20-page draft workshopping: peer response
I am keeping the list of questions here short, but I expect that you should write in the neighborhood of two single-spaced pages of criticism and feedback to help your classmate improve his or her paper. You may insert comments on the draft, but compose the bulk of your response in a separate document.
I am sending (or have already sent) each of you a classmate's 20-page draft along with the author's email address. You can have until Saturday night to email your classmate your feedback, and you should "cc" me when you send the email. You can certainly do the response tomorrow if you're ready for spring break to get going!
Read your classmate's draft once from start to finish; then read the questions below and go through the paper a second time, answering each question carefully and thoroughly. Note that you are not restricted to just these items--you can and should offer any helpful feedback on any other aspects of the paper not specifically covered in the questions below.
1. Suggest improvements in structure: should certain paragraphs be moved to a specific point earlier or later in the paper?
2. Any other paragraphing problems: paragraphs that could use stronger topic sentences (suggest better ones)? paragraphs that are poorly unified and could be divided into smaller separate paragraphs? any underdeveloped paragraphs that might work better combined with other paragraphs in close proximity essentially making the same point?
3. Point out paragraphs or portions of paragraphs that seem extraneous, not really important to the essay overall--so that they might be deleted without harming the paper.
4. Point out places, separately, where you get a little lost or confused about what the author is trying to communicate--say specifically what makes you lost or confused, and make suggestions to lessen or eliminate the confusion.
5. Point out places, separately, where you understand the author's point but you find it weak in some fashion or unconvincing. Say what makes these points weak or unconvincing, and offer suggestions to help improve them.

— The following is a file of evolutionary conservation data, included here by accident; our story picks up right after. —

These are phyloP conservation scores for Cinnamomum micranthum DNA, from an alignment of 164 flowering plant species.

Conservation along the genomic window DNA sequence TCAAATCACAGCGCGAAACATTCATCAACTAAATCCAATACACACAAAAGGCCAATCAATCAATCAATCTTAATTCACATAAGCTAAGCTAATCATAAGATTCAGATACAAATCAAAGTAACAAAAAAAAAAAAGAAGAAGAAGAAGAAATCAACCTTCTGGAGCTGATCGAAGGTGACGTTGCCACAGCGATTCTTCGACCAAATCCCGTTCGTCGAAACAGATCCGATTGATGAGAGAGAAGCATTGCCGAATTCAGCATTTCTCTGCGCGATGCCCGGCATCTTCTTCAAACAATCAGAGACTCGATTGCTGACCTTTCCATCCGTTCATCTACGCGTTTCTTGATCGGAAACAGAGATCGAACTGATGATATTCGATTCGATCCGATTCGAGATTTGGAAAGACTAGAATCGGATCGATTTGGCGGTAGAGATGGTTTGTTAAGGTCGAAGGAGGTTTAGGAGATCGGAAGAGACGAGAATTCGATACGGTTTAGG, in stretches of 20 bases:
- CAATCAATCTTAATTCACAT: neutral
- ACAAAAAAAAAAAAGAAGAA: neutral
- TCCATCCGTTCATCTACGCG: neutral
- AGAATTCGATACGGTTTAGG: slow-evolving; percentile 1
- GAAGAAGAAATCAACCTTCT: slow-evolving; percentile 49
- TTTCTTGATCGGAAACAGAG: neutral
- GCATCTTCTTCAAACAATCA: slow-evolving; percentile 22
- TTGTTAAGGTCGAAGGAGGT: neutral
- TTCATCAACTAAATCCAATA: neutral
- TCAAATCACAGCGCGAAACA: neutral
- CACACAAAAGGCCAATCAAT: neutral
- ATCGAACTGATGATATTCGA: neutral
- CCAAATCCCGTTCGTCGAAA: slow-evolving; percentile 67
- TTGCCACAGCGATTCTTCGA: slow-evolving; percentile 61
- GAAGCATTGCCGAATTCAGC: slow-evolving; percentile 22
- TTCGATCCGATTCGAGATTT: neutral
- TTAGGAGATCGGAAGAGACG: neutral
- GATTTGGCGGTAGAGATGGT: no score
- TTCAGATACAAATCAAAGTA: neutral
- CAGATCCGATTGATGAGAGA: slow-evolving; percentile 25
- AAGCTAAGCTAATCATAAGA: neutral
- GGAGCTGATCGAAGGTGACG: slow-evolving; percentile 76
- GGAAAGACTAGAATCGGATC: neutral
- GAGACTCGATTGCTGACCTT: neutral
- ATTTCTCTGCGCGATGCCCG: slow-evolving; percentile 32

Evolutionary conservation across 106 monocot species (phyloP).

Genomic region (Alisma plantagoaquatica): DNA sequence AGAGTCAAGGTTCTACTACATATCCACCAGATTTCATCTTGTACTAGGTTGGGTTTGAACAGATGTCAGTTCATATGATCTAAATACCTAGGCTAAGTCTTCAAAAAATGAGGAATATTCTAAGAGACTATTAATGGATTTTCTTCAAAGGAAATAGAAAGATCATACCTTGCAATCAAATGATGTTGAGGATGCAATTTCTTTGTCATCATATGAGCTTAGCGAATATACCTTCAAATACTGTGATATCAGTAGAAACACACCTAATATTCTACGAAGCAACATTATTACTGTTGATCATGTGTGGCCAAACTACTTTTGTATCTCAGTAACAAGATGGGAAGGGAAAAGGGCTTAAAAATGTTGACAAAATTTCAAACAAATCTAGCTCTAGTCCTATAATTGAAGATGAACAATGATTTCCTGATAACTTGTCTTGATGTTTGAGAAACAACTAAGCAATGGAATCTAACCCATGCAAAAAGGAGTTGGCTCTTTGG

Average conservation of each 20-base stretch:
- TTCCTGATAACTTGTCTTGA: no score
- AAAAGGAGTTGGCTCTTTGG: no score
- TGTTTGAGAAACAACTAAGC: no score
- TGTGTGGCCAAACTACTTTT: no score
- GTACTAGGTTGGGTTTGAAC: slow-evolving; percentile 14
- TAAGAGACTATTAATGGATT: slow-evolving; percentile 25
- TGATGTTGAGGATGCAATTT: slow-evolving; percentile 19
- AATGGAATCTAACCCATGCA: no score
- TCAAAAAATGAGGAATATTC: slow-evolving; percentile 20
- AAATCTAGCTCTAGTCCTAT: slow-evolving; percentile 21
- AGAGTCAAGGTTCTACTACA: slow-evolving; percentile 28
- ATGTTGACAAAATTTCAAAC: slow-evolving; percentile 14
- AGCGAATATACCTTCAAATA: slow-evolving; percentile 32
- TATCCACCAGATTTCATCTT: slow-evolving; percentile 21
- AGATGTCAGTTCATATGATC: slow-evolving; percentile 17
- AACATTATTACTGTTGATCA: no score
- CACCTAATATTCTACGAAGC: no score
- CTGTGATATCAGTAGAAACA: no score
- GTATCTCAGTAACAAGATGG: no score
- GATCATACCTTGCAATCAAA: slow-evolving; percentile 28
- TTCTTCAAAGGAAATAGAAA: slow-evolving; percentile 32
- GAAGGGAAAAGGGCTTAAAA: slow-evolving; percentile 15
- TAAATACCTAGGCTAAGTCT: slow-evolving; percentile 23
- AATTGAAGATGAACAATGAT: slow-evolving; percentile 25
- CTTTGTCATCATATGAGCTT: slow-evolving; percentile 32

6. Point out places where the author may be giving too much of good thing, belaboring points beyond what's needed. Make suggestions for improving the efficiency of the author's writing in these places.
7. Evaluate the author's use of secondary sources: any places where the author seems to rely too heavily on one or more particular critics or scholars (a balance of 12 or so secondary sources throughout the paper would be reasonable at this point)? Any quotations from secondary sources that could be streamlined? (If so, suggest what might be cut.) Do you think the author could use more support from research in places (identify them)?
8. Evaluate the author's illustration of primary claims with quotations from the primary text(s): too much in any places, not enough in others?
9. Do not "mark" the paper or spend much time with grammar, diction, or mechanics, but if you notice any patterns of significant recurrences of particular local problems, point out one or two of these places and explain what the problem is.
10. Any other suggestions that would strengthen the paper?
11. Wish your classmate a great spring break!